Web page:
Consumers on healthcare.gov are not too happy with the options they find on the health exchanges. After 2 months the federal health site is working reasonably well but shoppers have two complaints.
One is that the co-payments and deductibles are high on the plans offered - this is money paid by the insured before the plan can commence. The second is that the choice of hospitals and doctors is very limited.
Under Obamacare the choice is limited and at the same time out-of-pocket-expenses pretty high. The plans sold on the exchange must comply with the list of essential benefits, while not charging sick patients too much. The insurer has to set an actuarial value - the insurer will cover 60% and the patient covers the rest.
The plans under Obama care are classified as bronze - 60% is covered, silver - 70% is covered, gold - 89% is covered and in platinum 90% is covered. These categories make it easier to compare plans but make it difficult for the insurer to differentiate their products.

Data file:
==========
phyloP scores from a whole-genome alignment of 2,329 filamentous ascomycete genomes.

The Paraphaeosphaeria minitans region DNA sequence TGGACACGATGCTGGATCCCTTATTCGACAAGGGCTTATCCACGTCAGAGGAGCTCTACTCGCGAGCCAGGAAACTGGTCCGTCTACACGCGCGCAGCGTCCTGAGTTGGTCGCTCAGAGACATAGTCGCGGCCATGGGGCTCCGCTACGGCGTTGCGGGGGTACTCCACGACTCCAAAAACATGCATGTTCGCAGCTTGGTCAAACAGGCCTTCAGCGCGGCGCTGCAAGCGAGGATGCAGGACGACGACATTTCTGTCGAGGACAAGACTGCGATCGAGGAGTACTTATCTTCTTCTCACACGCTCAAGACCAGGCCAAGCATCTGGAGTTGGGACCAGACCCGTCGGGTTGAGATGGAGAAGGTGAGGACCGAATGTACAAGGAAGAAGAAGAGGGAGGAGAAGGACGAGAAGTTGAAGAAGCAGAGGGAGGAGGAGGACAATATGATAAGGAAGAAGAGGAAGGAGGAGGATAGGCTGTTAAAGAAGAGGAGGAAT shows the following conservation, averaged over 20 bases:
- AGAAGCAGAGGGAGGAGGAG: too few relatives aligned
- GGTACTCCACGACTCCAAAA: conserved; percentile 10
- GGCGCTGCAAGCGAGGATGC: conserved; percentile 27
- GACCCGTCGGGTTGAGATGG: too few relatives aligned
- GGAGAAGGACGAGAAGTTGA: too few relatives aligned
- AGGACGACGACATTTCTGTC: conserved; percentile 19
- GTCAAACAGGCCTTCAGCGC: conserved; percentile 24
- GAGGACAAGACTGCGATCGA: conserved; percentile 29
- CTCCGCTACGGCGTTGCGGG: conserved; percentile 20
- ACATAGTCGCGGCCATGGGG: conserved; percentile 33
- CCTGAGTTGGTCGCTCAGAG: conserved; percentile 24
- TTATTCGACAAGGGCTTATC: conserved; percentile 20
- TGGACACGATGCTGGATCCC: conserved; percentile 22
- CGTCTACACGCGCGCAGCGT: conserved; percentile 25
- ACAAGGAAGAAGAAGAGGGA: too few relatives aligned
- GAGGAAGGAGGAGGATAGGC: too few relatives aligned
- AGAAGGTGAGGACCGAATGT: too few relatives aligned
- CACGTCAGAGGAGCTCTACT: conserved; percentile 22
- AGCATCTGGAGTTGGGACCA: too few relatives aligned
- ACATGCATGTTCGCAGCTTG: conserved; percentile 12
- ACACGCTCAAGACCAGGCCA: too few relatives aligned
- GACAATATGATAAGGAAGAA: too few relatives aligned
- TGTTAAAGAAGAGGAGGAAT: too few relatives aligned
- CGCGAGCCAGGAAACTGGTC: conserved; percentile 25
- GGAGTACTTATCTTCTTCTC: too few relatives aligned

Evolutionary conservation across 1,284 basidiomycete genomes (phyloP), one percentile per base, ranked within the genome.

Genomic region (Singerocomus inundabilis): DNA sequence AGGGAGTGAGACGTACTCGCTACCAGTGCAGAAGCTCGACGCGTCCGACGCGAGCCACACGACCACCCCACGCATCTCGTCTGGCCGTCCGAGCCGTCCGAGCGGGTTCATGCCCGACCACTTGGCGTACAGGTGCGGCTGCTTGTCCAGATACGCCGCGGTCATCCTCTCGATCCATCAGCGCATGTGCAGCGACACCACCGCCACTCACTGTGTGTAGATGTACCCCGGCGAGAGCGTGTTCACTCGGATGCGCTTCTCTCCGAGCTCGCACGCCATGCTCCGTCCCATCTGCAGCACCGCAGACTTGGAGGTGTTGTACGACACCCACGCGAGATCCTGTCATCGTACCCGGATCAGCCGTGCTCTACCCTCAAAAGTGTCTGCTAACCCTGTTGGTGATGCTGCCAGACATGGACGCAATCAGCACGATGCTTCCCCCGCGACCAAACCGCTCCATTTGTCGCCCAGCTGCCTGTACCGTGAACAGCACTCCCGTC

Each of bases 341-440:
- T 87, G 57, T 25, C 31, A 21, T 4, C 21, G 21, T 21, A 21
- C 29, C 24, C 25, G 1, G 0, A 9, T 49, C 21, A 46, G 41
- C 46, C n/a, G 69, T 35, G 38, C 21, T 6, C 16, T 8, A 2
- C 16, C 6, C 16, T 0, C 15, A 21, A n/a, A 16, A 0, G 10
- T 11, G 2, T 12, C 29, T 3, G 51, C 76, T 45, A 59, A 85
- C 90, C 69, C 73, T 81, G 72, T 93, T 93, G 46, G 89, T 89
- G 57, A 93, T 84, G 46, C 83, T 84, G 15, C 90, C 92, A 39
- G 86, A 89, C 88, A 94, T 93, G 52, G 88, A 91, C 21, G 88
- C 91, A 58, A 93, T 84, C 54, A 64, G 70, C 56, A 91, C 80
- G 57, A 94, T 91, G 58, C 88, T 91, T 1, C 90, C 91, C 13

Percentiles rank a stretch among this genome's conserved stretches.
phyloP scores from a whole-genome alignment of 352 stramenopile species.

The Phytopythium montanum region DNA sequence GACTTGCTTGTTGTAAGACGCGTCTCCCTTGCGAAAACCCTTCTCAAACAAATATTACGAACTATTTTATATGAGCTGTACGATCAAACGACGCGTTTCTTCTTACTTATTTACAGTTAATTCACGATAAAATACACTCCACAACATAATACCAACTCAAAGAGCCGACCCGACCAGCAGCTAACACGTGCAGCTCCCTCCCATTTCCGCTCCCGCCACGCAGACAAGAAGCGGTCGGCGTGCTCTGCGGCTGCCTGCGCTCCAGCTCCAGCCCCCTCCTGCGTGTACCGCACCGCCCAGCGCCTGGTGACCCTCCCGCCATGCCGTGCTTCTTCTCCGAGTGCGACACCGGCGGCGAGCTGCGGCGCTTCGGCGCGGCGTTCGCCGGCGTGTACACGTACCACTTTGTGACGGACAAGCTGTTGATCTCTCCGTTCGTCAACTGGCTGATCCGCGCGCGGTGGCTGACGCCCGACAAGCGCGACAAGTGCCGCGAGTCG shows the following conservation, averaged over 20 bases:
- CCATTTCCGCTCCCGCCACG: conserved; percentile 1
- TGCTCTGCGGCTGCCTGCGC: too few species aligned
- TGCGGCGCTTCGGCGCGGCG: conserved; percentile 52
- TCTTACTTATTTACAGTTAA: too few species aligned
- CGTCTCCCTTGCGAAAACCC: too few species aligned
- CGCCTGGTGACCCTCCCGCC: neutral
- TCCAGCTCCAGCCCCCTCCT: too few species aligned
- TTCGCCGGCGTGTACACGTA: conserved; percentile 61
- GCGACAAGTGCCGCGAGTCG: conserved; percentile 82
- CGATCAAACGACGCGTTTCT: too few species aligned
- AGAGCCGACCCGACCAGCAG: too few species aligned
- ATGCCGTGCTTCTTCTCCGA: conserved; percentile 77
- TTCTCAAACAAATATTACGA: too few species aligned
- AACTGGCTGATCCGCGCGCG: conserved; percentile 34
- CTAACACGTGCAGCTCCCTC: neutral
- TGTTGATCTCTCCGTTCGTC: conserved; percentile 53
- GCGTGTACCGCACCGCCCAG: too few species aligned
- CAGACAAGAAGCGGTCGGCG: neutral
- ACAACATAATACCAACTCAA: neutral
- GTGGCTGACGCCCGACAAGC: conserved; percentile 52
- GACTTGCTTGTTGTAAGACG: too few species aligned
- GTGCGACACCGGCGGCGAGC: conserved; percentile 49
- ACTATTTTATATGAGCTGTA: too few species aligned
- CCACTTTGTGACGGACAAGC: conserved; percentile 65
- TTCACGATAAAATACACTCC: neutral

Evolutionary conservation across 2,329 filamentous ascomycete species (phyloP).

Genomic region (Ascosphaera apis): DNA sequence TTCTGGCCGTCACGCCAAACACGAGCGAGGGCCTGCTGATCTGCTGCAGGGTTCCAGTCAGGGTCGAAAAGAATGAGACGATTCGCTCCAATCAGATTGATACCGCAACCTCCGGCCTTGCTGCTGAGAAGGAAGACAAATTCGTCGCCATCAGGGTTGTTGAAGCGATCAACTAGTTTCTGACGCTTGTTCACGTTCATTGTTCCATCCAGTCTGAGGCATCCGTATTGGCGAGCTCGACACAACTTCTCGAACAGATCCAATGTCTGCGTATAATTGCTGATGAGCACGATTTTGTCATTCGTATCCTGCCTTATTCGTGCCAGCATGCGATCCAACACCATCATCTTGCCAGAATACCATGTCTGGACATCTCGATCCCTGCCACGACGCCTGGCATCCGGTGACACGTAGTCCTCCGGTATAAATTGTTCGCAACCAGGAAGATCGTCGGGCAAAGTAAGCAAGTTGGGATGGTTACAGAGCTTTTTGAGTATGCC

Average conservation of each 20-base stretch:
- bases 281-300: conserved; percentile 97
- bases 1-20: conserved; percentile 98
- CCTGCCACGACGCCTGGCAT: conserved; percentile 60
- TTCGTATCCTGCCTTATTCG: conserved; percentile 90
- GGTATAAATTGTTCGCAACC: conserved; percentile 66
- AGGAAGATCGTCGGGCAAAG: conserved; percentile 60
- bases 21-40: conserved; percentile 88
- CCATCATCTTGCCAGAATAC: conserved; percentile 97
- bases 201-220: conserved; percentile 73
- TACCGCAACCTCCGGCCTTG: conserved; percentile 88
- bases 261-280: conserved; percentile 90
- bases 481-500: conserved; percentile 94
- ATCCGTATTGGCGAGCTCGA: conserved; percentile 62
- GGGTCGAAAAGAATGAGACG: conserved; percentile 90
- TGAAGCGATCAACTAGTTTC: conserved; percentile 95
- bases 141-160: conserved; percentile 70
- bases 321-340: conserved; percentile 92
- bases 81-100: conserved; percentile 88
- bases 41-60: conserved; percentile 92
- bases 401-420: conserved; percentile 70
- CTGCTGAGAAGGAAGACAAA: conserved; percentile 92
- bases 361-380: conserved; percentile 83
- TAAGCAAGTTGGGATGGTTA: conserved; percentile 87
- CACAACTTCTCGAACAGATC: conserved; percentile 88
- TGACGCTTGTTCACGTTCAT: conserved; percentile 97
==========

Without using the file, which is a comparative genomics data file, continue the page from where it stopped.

A limited network of doctors is cost effective though not always popular; almost 60% of the plans have managed care which is very effective at curbing prices. Managed care is a technique used by health maintenance organizations (HMO's) so far used for the elderly and for Medicare Advantage a program for the elderly and may catch on with the young customers too.
High deductibles have an advantage, as it will get the young and healthy to sign up on low premiums and a few of them on the off chance of injuries or ill health will have to pay - maybe a high deductible.
The drawbacks are that the sick and poor individuals with chronic ailments will need to pay out thousands of dollars. The Democrats will need to rethink the rules in Obamacare and customers have just a few days left to make their choices.
Hannah Punitha (IRDA Licence Number: 2710062)
The Economist, December 2013